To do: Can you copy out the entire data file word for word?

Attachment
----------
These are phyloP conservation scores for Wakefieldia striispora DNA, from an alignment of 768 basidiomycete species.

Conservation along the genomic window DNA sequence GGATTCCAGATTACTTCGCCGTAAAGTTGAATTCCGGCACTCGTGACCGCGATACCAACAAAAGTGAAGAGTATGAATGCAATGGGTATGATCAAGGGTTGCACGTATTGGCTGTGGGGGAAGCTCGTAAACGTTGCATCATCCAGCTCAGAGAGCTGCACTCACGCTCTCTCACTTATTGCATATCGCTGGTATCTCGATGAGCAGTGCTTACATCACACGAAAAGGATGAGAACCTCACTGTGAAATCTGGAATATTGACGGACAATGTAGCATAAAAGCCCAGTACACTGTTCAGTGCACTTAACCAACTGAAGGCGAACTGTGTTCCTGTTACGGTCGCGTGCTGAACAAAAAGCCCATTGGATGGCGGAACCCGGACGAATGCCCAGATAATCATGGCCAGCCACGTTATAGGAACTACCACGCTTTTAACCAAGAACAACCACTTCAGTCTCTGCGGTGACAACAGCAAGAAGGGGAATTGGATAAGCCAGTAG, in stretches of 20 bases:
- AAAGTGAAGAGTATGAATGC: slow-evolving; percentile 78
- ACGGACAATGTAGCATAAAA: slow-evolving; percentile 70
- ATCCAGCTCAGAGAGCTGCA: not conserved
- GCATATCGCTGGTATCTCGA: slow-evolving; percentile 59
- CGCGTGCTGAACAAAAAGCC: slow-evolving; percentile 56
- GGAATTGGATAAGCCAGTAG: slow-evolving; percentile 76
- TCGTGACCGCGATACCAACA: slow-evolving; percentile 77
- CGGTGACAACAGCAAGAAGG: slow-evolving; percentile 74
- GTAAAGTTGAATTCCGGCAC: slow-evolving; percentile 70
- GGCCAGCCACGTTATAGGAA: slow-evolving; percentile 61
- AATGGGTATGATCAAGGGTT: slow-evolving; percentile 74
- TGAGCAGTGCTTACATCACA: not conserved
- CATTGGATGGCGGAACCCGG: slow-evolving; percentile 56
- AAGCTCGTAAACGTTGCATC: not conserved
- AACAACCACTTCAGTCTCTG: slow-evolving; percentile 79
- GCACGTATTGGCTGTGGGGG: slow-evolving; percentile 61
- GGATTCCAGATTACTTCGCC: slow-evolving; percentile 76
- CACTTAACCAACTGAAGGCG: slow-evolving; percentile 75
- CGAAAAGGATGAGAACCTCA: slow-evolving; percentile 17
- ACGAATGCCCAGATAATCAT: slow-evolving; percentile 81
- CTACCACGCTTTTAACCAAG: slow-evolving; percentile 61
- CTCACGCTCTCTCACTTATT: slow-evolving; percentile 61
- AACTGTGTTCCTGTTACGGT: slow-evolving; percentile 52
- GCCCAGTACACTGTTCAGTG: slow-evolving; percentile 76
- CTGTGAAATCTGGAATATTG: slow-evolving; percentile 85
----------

These are phyloP conservation scores for Wakefieldia striispora DNA, from an alignment of 768 basidiomycete species.

Conservation along the genomic window DNA sequence GGATTCCAGATTACTTCGCCGTAAAGTTGAATTCCGGCACTCGTGACCGCGATACCAACAAAAGTGAAGAGTATGAATGCAATGGGTATGATCAAGGGTTGCACGTATTGGCTGTGGGGGAAGCTCGTAAACGTTGCATCATCCAGCTCAGAGAGCTGCACTCACGCTCTCTCACTTATTGCATATCGCTGGTATCTCGATGAGCAGTGCTTACATCACACGAAAAGGATGAGAACCTCACTGTGAAATCTGGAATATTGACGGACAATGTAGCATAAAAGCCCAGTACACTGTTCAGTGCACTTAACCAACTGAAGGCGAACTGTGTTCCTGTTACGGTCGCGTGCTGAACAAAAAGCCCATTGGATGGCGGAACCCGGACGAATGCCCAGATAATCATGGCCAGCCACGTTATAGGAACTACCACGCTTTTAACCAAGAACAACCACTTCAGTCTCTGCGGTGACAACAGCAAGAAGGGGAATTGGATAAGCCAGTAG, in stretches of 20 bases:
- AAAGTGAAGAGTATGAATGC: slow-evolving; percentile 78
- ACGGACAATGTAGCATAAAA: slow-evolving; percentile 70
- ATCCAGCTCAGAGAGCTGCA: not conserved
- GCATATCGCTGGTATCTCGA: slow-evolving; percentile 59
- CGCGTGCTGAACAAAAAGCC: slow-evolving; percentile 56
- GGAATTGGATAAGCCAGTAG: slow-evolving; percentile 76
- TCGTGACCGCGATACCAACA: slow-evolving; percentile 77
- CGGTGACAACAGCAAGAAGG: slow-evolving; percentile 74
- GTAAAGTTGAATTCCGGCAC: slow-evolving; percentile 70
- GGCCAGCCACGTTATAGGAA: slow-evolving; percentile 61
- AATGGGTATGATCAAGGGTT: slow-evolving; percentile 74
- TGAGCAGTGCTTACATCACA: not conserved
- CATTGGATGGCGGAACCCGG: slow-evolving; percentile 56
- AAGCTCGTAAACGTTGCATC: not conserved
- AACAACCACTTCAGTCTCTG: slow-evolving; percentile 79
- GCACGTATTGGCTGTGGGGG: slow-evolving; percentile 61
- GGATTCCAGATTACTTCGCC: slow-evolving; percentile 76
- CACTTAACCAACTGAAGGCG: slow-evolving; percentile 75
- CGAAAAGGATGAGAACCTCA: slow-evolving; percentile 17
- ACGAATGCCCAGATAATCAT: slow-evolving; percentile 81
- CTACCACGCTTTTAACCAAG: slow-evolving; percentile 61
- CTCACGCTCTCTCACTTATT: slow-evolving; percentile 61
- AACTGTGTTCCTGTTACGGT: slow-evolving; percentile 52
- GCCCAGTACACTGTTCAGTG: slow-evolving; percentile 76
- CTGTGAAATCTGGAATATTG: slow-evolving; percentile 85